By Jocelyn Turner
Amherst Daily News
AMHERST – There was less than a one-per cent chance of her ever having children. But one year after she went through treatment for ovarian cancer, Bethany Hoeg found herself pregnant. She gave birth six weeks ago to a healthy baby boy.
Hoeg was 25 years-old when she was diagnosed with ovarian cancer.
“I was at the beach one day and I rolled over onto my stomach and it really hurt when I was laying there and it was hard,” she said. “I hadn’t been feeling well. I was tired and nauseous, a lot of things to go with pregnancy as well.”
Hoeg made an appointment with her doctor who, upon feeling the hard mass in her stomach, assumed she was pregnant.
“She said she could feel the baby move and hear the heartbeat and what not. She said I was six or seven weeks pregnant,” she said. “She said I had to start prenatal care and when I went for an ultrasound the next day, there was no baby.”
The ultrasound showed that there was a cyst-like mass on Hoeg’s ovary, meaning she would have to have surgery. It was when she went for an exam at the Cumberland Regional Health Care Centre that the doctors discovered it was a tumor.
“It was determined that it was probably malignant and it was a rare type of ovarian cancer, too.”
Hoeg was told it was a germ-cell tumor, a type of tumor that forms in the reproductive cells, like the ovaries. These types of tumors usually affect one ovary.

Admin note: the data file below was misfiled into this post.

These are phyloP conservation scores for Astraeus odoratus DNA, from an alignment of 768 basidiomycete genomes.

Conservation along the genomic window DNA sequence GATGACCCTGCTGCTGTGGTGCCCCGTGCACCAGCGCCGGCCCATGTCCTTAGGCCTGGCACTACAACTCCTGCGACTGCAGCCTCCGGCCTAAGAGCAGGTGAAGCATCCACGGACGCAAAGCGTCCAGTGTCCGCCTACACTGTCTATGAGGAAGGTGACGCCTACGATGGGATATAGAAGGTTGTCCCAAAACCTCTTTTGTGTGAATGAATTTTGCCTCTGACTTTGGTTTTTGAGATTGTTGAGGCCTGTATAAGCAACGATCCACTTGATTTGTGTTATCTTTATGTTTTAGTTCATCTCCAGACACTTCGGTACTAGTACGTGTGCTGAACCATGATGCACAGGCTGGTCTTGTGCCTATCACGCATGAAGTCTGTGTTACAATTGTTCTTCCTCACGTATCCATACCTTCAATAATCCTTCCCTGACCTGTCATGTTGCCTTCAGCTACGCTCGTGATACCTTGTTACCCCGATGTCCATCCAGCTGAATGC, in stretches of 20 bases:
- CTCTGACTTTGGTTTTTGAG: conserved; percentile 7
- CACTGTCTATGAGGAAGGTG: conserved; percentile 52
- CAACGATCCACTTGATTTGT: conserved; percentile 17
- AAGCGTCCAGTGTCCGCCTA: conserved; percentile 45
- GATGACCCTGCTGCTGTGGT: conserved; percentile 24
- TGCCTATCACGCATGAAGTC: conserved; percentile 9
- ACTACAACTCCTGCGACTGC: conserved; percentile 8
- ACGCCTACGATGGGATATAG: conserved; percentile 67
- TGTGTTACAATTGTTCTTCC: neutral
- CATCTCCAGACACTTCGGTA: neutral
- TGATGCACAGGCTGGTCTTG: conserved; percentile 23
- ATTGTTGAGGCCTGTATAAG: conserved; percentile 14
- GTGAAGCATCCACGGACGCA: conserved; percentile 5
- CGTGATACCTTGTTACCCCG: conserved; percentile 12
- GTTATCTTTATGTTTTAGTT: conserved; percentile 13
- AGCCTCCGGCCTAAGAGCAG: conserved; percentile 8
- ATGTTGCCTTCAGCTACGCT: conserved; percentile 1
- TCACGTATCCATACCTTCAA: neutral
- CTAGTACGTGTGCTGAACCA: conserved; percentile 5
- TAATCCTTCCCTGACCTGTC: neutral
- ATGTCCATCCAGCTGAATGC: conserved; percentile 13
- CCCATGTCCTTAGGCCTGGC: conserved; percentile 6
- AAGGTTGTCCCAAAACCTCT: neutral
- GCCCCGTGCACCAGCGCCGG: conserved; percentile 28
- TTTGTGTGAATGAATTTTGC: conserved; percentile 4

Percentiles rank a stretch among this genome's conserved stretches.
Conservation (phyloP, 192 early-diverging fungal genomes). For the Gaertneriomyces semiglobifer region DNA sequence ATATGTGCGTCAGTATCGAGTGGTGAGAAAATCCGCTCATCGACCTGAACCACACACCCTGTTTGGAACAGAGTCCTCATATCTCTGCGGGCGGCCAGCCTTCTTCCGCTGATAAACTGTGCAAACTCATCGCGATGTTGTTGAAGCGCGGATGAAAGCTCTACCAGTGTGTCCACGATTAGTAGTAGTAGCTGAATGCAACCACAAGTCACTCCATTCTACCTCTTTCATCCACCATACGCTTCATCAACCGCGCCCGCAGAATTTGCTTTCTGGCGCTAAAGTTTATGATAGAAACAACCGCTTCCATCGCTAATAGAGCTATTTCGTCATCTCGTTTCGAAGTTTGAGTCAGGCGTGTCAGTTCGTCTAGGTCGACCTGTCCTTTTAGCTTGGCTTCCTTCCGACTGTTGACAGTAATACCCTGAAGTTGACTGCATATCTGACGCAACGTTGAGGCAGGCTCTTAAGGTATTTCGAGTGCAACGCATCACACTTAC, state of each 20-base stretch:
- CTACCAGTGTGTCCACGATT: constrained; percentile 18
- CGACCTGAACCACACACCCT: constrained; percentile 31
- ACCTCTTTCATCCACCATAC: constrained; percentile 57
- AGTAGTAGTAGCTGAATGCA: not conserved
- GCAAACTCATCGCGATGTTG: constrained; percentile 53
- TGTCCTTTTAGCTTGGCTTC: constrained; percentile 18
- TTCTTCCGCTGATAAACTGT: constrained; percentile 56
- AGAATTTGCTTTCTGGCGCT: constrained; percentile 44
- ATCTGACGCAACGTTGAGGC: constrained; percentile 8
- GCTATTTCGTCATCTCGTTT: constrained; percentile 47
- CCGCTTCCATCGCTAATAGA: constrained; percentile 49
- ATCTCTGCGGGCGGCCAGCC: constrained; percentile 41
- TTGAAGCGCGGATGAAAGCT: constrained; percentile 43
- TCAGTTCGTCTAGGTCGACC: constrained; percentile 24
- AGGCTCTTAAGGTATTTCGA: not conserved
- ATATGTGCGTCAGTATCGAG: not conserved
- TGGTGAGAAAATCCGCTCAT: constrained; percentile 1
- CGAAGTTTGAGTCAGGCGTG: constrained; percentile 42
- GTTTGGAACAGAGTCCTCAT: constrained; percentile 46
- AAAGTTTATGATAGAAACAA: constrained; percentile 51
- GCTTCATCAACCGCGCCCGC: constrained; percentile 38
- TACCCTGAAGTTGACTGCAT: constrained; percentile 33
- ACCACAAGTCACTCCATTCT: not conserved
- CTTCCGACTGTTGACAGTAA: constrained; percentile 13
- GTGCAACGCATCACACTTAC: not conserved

“I had my surgery (July 21, 2010), and it was an eight pound tumor. It was really big and it had hair and teeth. It’s off your ovary so it has the qualities of what a baby would have.”
After surgery, Hoeg started treatments and has been in remission ever since. But she was told she would probably never be able to have any more children because of her intense treatments.
“I was given a one-per cent chance or less,” she said. “They were going to do a full hysterectomy but my right ovary was okay and they left that there. But I dealt with it. I had a six-year-old boy already but that was the hardest part, hearing that. I found out a year to the day that I started treatments that I was pregnant with (my newborn).”
Hoeg’s son, Maksim Sloan, was born five weeks early, weighing over eight pounds.
Ever since her bout with ovarian cancer, Hoeg has been involved with The Ovarian Cancer Walk of Hope in the Amherst area. Preparations for the walk have already started.
“We already had our Walk for Ovarian Cancer night at Teazer's in June,” she said. “We raised $723 and we’re going to be doing a country musical afternoon at the end of this month and the walk is after that.”
Hoeg said they could still use more support for this year’s walk to help promote awareness.
“It’s hard to rally people to come out for it because it usually happens in women who are older. And that’s what I saw at the walk last year: a lot of older women but a few people do show up.
“It needs to be advertised more and I’ve done a few wellness fairs and things like that to help make people more aware of it.”
This year’s walk will take place Sept. 9 at the Lion’s Club. There will be entertainment, a 50-50 draw and a barbecue to follow the walk.